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Home > Research > Astrophysics


Dartmouth's research in astrophysics is carried out by Professors Brian Chaboyer, Robert Fesen, Ryan Hickox, John Thorstensen, and Gary Wegner. While Professor Chaboyer is mainly a theorist, the other four astronomers are primarily optical/infrared observers. Including adjunct faculty, long-term visitors, postdocs, and graduate students, we have a very strong research group focused on a variety of fundamental questions about the Universe.

Supernova remnant in Cas A Research areas in astrophysics include the following: Theoretical models of stellar evolution; globular clusters, helio and astro-seismology, and galaxy formation (Brian Chaboyer). Infrared, optical, UV and X-ray studies of supernovae and supernova remnants (Fesen). The cosmological evolution of galaxies and supermassive black holes, through X-ray, optical, and infrared observations (Hickox). Optical studies of close binary stars; spectroscopic studies of cataclysmic variable stars (Thorstensen). Multi-band observations of the large scale structure and distribution of galaxies, their peculiar motions, and the fundamental plane relation for early-type galaxies (Wegner).

Right: Right: A composite image of the young galactic supernova remnant Cassiopeia A, consisting of a Hubble Space Telescope optical image (Fesen et al.), a 1 Msec Chandra X-ray image (Hwang et al.), and Spitzer Space Telescope image (DeLaney et al.)

Southern African Large Telescope Left: The 10 meter Southern African Large Telescope (SALT) is the largest single optical telescope in the southern hemisphere and among the largest 5 or so in the world. It is operated by international consortium of which Dartmouth is a 9% partner. The SALT telescope has a hexagonal primary mirror array 11 meters across comprised of 91 individual 1.2m hexagonal mirrors. Although similar to the Hobby-Eberly Telescope (HET) in Texas, SALT has a redesigned optical system resulting in a larger field of view, improved image quality, and a larger effective collecting area.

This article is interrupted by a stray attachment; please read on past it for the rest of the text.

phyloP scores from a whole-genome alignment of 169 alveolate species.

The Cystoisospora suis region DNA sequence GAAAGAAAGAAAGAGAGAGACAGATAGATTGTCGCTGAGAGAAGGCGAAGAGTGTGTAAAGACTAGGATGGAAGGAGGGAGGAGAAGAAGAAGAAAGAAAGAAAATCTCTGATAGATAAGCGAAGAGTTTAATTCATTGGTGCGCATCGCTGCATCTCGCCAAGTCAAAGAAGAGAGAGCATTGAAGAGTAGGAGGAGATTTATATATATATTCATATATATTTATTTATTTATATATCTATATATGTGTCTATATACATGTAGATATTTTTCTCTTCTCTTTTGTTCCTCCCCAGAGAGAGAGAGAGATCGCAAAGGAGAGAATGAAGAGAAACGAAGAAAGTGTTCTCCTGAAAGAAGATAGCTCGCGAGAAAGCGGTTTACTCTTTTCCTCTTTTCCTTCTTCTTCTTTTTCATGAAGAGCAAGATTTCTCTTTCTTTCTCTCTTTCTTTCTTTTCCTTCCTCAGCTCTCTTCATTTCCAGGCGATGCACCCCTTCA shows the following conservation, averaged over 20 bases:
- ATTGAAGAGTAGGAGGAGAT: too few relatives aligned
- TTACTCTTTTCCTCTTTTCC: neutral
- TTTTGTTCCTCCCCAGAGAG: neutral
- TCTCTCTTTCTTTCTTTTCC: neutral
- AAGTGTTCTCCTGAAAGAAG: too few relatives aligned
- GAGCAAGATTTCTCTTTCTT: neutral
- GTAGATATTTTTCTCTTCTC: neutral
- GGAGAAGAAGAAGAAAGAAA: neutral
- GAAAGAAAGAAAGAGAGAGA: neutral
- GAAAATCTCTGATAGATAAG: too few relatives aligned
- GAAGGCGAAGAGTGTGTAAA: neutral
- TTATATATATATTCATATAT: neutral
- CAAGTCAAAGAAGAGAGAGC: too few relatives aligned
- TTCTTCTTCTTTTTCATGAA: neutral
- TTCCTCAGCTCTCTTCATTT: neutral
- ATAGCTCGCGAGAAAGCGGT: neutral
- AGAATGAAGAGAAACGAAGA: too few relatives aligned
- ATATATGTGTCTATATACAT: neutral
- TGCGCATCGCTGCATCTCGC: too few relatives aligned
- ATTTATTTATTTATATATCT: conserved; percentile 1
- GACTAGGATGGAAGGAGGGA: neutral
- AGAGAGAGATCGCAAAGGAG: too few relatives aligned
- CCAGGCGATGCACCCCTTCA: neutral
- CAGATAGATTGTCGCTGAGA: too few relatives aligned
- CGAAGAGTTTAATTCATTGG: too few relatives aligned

Besides the SALT telescope which is used remotely via queue scheduling, Dartmouth's other observing facilities are located at the MDM Observatory situation on Kitt Peak located 50 miles southwest of Tucson Arizona. MDM is operated jointly by Dartmouth, the University of Michigan, Ohio State University, Ohio University, and Columbia University. MDM has 2.4-m and 1.3-m telescopes and a suite of state-of-the-art optical and infrared instruments. For teaching purposes, the Department has one 12 inch and one 14 inch Meade. These telescopes are located on the roof of Wilder Laboratory.

In addition to SALT and MDM, Dartmouth astronomers, faculty, and students make use of many more of the world's leading space- and ground-based observational facilities, including the Hubble, Spitzer, and Herschel space observatories, Chandra, XMM-Newton, and Suzaku X-ray satellites, the Wide-Field Infrared Survey Explorer, W.M. Keck Observatory, MMT Observatory, and the Sloan Digital Sky Survey, as well as being involved in the planning of upcoming and proposed missions including NuSTAR and WFXT.

Our recent publications (on Astrophysics Data System).